A Keen Soldier

The Execution of Second World War Private Harold Pringle

Publisher: Vintage Canada
When award-winning journalist Andrew Clark found the file on Harold Joseph Pringle, he uncovered a Canadian tragedy that had lain buried for fifty years. This extraordinary story of the last soldier to be executed by the Canadian military -- likely wrongfully -- gives life to the forgotten casualties of war and brings their honour home at last.

Harold Pringle was underage when the Second World War broke out, eager to leave quiet Flinton, Ontario, to serve by his father’s side. But few who volunteered to fight “the good fight” realized what horror lay ahead; soon Pringle found himself in Italy, fighting on the bloody “Hitler Line,” where two-thirds of his company were killed. Shell-shocked, he embarked on a tragic, final course that culminated in a suspect murder conviction.

His appeal was reviewed by the highest levels of government, right up to prime minister King. But Private Pringle was put to death -- the only soldier the Canadians executed in the whole of the Second World War. His own countrymen carried out the orders, forbidden to go home before completing this last grotesque assignment, even though the war had ended. The Pringle file was closed and stayed that way for fifty years -- until Andrew Clark uncovered it and began a two-year investigation on Pringle’s life in the army.

A Keen Soldier is a true-life military detective story that shows another side of what many consider our proudest military campaign. Andrew Clark examines the fallout of a crisis that disfigured our national conscience and continues to raise questions about the ethics of war. And he does so with eloquence and a deep compassion, not only for his subject but for all wartime soldiers -- even the men who executed Pringle and the officer who gave the order to fire.

From the Hardcover edition.


1. Caserta

The sun was up over Avellino. Light filled the small valley and fired the branches of the pine and chestnut trees that sprang from the mountains surrounding the town. Vineyards stretched across the Italian countryside, and occasionally a bird broke the silence of the morning quiet with its call. In...
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“...meticulously researched... Instead of a straightforward black-and-white story, Clark offers a personal look at the kid from a small town in Ontario and the relatives and war veterans who were affected by [Pringle’s] troubled life and untimely death.”
The National Post, 11 November 2002

“[A] powerful debut, written in a vivid but admirably controlled style, which only serves to intensify the passion for the truth, and compassion for the soldiers, that burns through its pages.”
The Toronto Star, 10 November 2002

“Using personal correspondence, court documents and interviews with many of the principal characters, Clark masterfully tells the story of Pringle’s final days. …He does a wonderful job of putting the tragic story of this young soldier into a more complete historical context.”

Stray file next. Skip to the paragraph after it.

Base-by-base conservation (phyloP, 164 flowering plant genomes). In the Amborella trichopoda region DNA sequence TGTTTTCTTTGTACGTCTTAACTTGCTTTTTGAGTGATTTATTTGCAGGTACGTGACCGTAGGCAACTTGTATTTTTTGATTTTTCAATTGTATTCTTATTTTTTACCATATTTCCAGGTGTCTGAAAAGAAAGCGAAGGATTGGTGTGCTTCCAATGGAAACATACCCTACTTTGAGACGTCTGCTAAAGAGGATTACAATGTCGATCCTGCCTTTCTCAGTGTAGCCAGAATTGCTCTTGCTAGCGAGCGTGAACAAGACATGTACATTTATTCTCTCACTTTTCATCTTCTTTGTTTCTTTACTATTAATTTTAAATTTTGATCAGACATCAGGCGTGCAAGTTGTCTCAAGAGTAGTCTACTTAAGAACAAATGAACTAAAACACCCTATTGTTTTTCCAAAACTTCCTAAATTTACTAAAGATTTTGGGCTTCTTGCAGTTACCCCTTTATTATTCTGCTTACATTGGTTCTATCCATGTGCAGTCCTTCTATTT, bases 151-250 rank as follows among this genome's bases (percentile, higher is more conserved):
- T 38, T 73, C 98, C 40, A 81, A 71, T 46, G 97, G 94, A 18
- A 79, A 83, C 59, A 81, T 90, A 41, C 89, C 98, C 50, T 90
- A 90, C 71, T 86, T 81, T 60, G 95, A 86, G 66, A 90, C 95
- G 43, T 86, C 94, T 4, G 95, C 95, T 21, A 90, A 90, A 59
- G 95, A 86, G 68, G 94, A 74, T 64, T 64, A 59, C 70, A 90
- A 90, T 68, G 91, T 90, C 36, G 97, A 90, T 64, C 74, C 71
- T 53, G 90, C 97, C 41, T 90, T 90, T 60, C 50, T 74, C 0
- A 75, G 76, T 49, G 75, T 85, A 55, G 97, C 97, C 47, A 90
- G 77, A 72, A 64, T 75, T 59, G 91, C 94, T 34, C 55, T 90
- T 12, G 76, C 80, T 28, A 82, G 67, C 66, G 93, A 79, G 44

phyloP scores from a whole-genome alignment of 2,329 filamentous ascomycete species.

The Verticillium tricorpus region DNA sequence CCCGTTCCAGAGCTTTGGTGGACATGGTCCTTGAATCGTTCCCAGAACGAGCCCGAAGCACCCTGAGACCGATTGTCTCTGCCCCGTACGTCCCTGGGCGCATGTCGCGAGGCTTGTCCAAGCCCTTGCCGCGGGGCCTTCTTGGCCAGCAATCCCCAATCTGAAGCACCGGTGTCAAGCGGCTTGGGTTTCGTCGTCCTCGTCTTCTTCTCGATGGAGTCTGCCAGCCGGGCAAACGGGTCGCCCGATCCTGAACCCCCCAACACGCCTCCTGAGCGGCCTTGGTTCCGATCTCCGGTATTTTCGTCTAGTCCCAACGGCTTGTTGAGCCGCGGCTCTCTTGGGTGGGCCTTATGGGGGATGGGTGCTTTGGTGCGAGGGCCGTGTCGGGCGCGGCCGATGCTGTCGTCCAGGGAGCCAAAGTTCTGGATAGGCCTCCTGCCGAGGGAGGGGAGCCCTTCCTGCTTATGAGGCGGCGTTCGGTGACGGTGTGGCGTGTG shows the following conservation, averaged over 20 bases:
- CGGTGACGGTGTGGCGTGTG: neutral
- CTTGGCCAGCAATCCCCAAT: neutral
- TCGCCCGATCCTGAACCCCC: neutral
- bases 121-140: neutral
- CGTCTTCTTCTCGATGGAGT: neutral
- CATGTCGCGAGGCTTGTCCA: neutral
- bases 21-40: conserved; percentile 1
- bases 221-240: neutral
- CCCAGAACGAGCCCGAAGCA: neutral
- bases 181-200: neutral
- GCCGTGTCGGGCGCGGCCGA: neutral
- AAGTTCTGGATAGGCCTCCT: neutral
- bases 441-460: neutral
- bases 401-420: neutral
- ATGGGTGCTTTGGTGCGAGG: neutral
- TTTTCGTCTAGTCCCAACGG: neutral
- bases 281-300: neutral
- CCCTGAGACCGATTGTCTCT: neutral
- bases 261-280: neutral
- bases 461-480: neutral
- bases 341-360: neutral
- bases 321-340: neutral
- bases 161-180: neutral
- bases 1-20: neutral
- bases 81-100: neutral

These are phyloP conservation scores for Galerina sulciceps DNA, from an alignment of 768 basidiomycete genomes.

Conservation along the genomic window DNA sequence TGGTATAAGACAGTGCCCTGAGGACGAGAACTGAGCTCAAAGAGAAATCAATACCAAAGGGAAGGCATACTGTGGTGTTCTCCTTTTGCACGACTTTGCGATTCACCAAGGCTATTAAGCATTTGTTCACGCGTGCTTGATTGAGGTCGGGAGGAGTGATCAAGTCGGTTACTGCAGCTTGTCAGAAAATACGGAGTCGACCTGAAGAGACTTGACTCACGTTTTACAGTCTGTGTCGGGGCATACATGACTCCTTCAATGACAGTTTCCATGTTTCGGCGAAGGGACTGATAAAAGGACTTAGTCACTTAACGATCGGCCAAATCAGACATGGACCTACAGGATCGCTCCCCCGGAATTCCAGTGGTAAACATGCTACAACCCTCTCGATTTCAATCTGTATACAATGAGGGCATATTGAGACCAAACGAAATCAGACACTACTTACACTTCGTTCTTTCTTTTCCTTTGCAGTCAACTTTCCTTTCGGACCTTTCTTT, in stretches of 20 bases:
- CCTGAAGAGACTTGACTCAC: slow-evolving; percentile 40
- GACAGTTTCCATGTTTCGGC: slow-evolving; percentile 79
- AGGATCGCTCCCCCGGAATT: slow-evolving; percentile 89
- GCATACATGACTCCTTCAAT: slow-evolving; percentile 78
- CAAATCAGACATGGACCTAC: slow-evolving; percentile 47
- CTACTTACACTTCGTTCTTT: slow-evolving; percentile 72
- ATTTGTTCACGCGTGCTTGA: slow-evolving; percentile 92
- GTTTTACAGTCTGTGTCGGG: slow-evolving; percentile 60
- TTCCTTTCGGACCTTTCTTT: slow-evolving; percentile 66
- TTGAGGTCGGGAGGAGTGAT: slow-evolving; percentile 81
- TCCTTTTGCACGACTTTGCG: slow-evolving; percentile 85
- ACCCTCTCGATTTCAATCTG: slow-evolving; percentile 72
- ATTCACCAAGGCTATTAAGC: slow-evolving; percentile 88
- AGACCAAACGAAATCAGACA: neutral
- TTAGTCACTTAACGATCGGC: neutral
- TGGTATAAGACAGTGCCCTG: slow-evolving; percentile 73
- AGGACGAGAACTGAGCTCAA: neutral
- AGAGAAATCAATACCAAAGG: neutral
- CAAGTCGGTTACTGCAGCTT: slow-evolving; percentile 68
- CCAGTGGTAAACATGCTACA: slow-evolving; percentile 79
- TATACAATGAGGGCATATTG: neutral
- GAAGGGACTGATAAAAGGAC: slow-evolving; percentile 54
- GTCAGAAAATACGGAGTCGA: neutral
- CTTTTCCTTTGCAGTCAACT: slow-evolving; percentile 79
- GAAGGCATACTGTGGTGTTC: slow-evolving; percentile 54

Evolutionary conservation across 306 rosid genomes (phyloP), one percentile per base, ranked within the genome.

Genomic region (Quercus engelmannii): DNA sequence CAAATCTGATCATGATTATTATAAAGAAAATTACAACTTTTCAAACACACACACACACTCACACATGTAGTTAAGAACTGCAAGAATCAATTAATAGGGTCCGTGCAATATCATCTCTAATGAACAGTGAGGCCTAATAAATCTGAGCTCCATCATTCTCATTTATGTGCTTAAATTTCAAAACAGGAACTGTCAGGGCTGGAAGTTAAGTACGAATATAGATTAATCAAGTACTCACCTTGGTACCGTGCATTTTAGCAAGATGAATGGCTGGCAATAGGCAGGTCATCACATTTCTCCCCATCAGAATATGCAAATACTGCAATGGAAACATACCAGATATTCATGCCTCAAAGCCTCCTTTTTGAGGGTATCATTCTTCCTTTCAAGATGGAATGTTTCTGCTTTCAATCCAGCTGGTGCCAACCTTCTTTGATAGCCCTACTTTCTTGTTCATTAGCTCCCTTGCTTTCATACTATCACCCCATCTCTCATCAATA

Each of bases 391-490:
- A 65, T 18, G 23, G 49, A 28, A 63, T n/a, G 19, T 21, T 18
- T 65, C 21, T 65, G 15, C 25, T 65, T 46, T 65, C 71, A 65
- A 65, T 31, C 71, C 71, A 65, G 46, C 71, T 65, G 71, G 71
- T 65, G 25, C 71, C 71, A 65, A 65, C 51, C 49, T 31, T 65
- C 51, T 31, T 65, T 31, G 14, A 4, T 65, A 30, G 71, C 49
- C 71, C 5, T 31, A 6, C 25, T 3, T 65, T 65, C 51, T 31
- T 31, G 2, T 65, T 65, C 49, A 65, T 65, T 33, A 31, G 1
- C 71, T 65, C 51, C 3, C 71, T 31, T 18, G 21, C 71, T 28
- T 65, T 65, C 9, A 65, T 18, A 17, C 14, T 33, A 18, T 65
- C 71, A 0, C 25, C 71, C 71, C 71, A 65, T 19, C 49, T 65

Globe and Mail

“In what may be one of the best biographies of the year, reporter Andrew Clark strips away the darkness around one of the sorriest episodes in Canada’s military history: the execution of a deserter accused of murder under dubious circumstances in the months following the Second World War. It’s a fine detective story, a tribute to the courage of the Canadians who fought in Italy, and a stirring indictment of political betrayal.”
New Brunswick Reader

“Andrew Clark, an award-winning journalist and documentary filmmaker from Toronto, has pieced together this troubled life through relentless detective work, strong investigative research, and sheer good luck….Clark has shed important and substantial light on [the] tragic episode [of Pringle’s sentence]….A Keen Soldier tells a disturbing story, and Pringle’s case may represent injustice at its absolute worst….By helping to reopen the Pringle file, A Keen Soldier may be a catalyst for the reassessment of a matter that represents an unfortunate footnote to Canada’s superb war effort in Italy.”
The Beaver

“Reading this book is no easy feat, knowing that within its pages a very real young man will die. He is not some fictional hero who lays down his life for his friends in a noble cause, or some diabolical villain who, in the end, gets his just deserts. This is the story of a young man who could easily be the father, brother, friend or husband of any of us. … The execution of Harold Pringle is truly one of the great tragedies of Canadian military history, and Andrew Clark is to be commended for allowing a shaft of light into this dark corner of our country’s past.”
The Telegram (St. John’s)

“With this troubling tale of a Canadian soldier in World War II, Andrew Clark calls into question the ideals that are said to have motivated the Canadian effort in that war — of justice, decency, open-mindedness, and virtue. The enormously sad and sobering story of Harold Pringle is told here with grim panache and poetic flair.”
—Modris Eksteins, author of Walking since Daybreak and The Rites of Spring

“It’s precisely the slow pace and quiet language in this fascinating account of a bizarre Canadian military execution in Italy fifty-five years ago that so powerfully convey war's awfulness and absurdity.”
—Ernest Hillen, author of The Way of a Boy: A Memoir of Java and Small Mercies: A Boy after War

“Andrew Clark has written a heartbreaking book on the quality of mercy. A Keen Soldier gets to the essence of modern warfare — to the faceless, pitiless bureaucracies that wage such war and convey utter disregard for the qualities that make us human. The ‘keen soldier’ is the boy whose soul is lost in every war, no matter what his fate.”
—Jack Todd, author of The Taste of Metal